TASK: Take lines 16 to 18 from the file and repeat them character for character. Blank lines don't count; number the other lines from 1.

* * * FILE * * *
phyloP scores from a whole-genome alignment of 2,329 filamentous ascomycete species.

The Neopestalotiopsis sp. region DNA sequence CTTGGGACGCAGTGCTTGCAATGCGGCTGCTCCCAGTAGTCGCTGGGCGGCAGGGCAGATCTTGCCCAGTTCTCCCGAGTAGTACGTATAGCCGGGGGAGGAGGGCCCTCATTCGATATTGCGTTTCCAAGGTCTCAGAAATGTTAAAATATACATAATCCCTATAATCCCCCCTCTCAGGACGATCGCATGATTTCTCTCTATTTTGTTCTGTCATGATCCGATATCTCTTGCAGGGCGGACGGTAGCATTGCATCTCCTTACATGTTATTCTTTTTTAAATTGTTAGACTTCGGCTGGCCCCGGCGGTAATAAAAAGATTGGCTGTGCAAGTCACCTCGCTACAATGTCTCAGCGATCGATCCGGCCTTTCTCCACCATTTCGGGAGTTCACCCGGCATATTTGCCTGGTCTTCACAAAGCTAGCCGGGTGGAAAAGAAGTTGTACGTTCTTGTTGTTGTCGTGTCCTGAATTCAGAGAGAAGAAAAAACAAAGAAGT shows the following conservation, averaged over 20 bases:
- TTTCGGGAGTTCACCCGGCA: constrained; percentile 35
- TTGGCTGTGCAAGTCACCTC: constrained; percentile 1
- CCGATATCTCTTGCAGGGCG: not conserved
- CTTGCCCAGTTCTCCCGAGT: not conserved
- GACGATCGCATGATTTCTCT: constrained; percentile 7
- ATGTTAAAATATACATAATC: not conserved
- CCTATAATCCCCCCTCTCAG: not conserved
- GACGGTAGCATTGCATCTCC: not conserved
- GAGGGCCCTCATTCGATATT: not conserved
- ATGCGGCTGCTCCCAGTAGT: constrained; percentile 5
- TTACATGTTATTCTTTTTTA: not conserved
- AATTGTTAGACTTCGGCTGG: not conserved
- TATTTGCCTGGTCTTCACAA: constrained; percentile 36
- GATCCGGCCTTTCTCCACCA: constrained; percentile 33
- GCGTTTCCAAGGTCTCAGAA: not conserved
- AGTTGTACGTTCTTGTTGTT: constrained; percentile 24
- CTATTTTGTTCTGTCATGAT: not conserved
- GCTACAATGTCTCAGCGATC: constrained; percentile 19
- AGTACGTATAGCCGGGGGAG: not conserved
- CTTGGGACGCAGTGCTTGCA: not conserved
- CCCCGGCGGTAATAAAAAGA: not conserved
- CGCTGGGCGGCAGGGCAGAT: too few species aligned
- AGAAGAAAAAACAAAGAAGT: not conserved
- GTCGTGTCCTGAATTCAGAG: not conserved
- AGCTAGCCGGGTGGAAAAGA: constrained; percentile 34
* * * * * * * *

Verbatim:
- GATCCGGCCTTTCTCCACCA: constrained; percentile 33
- GCGTTTCCAAGGTCTCAGAA: not conserved
- AGTTGTACGTTCTTGTTGTT: constrained; percentile 24